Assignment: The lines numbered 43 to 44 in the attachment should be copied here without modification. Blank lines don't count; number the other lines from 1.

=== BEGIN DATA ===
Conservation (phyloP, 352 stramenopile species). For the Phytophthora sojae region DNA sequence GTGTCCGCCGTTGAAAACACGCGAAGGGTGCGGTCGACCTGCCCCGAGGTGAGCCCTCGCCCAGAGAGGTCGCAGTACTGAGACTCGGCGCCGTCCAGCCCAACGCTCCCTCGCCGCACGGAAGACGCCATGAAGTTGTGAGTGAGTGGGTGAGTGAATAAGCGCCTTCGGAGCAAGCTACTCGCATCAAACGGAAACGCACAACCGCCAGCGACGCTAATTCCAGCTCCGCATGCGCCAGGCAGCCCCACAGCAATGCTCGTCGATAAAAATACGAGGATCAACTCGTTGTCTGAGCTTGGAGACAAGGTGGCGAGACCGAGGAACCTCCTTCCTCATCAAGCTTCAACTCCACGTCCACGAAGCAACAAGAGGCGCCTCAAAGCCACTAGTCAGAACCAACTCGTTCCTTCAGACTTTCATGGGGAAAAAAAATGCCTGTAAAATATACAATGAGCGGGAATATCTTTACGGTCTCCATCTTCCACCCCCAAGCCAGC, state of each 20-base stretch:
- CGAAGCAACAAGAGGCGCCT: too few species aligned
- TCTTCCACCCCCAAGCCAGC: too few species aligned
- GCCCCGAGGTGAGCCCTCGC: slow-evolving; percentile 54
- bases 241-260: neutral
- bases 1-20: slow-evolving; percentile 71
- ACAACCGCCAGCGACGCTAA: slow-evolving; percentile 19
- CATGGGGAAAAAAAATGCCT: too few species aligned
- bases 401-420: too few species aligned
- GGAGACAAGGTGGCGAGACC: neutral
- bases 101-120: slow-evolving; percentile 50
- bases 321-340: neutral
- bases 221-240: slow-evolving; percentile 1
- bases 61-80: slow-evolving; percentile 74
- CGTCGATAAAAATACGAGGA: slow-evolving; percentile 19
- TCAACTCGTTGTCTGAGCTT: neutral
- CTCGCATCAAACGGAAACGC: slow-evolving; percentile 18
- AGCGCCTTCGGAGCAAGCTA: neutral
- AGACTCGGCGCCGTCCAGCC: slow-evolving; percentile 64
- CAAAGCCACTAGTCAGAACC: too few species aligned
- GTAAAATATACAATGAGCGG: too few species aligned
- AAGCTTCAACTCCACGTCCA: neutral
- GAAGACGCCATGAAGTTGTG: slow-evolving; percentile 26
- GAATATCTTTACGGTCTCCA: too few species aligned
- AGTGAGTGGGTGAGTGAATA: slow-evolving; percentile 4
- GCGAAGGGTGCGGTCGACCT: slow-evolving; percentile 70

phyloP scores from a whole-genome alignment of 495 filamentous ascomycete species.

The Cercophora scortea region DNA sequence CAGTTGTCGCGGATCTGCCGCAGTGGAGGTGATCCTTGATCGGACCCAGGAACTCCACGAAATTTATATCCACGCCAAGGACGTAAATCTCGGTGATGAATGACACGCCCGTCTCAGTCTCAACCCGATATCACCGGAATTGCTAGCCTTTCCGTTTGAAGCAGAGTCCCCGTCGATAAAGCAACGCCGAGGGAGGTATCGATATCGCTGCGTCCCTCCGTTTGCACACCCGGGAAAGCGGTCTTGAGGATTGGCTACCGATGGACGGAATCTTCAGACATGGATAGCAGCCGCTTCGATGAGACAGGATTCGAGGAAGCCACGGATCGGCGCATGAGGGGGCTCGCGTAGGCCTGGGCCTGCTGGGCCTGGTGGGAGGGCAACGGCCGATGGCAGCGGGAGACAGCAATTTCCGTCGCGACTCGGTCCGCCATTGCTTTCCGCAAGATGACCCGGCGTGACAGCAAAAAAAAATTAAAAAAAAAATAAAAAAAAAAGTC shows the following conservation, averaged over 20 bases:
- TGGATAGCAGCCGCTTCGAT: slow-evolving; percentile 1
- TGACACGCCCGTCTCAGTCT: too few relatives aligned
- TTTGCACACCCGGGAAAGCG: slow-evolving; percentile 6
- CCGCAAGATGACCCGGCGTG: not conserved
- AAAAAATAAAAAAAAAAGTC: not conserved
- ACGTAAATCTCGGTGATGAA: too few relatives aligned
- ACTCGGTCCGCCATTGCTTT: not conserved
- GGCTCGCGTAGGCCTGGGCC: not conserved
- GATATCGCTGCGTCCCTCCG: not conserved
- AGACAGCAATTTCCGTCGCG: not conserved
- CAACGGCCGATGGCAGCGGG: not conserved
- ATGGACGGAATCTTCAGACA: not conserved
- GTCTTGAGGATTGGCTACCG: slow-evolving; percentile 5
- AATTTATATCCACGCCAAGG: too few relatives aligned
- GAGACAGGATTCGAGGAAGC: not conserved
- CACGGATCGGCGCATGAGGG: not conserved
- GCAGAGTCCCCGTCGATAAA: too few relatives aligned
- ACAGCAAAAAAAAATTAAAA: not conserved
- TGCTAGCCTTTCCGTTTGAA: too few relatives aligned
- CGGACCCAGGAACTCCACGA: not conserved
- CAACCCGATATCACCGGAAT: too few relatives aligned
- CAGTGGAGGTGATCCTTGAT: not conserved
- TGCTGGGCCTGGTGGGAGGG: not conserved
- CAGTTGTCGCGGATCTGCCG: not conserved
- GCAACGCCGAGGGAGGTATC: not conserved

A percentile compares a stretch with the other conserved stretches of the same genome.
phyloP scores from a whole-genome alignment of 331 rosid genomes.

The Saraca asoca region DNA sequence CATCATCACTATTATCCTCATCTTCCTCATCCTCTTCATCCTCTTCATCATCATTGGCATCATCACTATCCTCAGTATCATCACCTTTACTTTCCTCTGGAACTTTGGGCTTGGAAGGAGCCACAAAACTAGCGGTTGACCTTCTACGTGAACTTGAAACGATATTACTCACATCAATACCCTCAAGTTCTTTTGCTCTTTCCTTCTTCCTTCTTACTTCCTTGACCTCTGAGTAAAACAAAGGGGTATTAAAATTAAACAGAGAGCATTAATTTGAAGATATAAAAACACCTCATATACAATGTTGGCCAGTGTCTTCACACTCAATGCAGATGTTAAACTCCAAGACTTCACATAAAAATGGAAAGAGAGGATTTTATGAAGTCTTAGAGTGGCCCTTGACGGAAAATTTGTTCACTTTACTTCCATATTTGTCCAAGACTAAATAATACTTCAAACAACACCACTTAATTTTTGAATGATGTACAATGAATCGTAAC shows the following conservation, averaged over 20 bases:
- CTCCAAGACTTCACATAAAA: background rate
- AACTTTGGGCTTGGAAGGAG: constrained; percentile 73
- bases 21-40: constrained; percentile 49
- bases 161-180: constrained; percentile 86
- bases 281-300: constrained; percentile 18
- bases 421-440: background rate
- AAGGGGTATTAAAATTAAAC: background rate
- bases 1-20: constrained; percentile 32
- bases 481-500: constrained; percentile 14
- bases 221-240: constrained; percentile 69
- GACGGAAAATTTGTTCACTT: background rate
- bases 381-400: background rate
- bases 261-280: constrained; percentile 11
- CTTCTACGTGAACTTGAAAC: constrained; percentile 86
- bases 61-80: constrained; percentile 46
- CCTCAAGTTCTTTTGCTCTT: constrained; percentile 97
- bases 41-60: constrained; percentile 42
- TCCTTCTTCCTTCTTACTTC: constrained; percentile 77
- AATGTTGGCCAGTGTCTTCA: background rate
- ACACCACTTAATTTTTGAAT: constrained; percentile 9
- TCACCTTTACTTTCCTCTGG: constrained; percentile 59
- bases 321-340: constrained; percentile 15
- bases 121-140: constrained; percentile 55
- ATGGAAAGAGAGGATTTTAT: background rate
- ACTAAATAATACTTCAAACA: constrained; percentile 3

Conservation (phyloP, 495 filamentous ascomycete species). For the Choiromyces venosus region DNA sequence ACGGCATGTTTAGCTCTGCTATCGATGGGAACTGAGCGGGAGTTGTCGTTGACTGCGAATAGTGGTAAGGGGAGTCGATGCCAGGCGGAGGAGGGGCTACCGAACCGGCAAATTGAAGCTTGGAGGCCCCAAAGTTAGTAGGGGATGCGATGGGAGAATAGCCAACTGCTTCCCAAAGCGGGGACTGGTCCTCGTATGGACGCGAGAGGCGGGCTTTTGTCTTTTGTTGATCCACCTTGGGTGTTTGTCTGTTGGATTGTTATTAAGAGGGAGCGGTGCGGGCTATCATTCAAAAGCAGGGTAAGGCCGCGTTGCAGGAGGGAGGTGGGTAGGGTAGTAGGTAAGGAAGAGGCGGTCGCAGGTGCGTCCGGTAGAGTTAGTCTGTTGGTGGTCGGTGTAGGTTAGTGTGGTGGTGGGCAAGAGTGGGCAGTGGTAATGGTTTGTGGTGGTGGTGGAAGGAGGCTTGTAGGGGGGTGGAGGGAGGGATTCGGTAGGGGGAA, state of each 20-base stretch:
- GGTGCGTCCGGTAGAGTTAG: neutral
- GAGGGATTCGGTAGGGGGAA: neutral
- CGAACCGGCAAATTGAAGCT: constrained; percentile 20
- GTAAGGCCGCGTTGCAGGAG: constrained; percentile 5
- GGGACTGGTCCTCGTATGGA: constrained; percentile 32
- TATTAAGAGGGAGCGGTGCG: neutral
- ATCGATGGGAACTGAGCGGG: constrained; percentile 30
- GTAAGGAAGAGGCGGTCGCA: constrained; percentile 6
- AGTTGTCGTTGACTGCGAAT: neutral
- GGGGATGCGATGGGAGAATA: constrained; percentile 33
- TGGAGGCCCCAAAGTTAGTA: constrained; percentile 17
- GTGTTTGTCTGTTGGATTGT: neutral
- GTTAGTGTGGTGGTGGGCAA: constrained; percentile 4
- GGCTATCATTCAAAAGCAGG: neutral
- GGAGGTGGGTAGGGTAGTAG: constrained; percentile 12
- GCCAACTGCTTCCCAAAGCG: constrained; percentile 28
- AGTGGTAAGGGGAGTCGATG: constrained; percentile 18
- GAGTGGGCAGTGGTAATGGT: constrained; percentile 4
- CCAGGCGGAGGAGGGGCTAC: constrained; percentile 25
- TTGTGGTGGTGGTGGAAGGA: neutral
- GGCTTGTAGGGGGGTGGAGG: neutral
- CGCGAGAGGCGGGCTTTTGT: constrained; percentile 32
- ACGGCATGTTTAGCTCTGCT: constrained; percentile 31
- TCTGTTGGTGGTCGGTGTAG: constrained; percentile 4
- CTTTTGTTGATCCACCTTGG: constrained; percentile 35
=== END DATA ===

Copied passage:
- GAGACAGGATTCGAGGAAGC: not conserved
- CACGGATCGGCGCATGAGGG: not conserved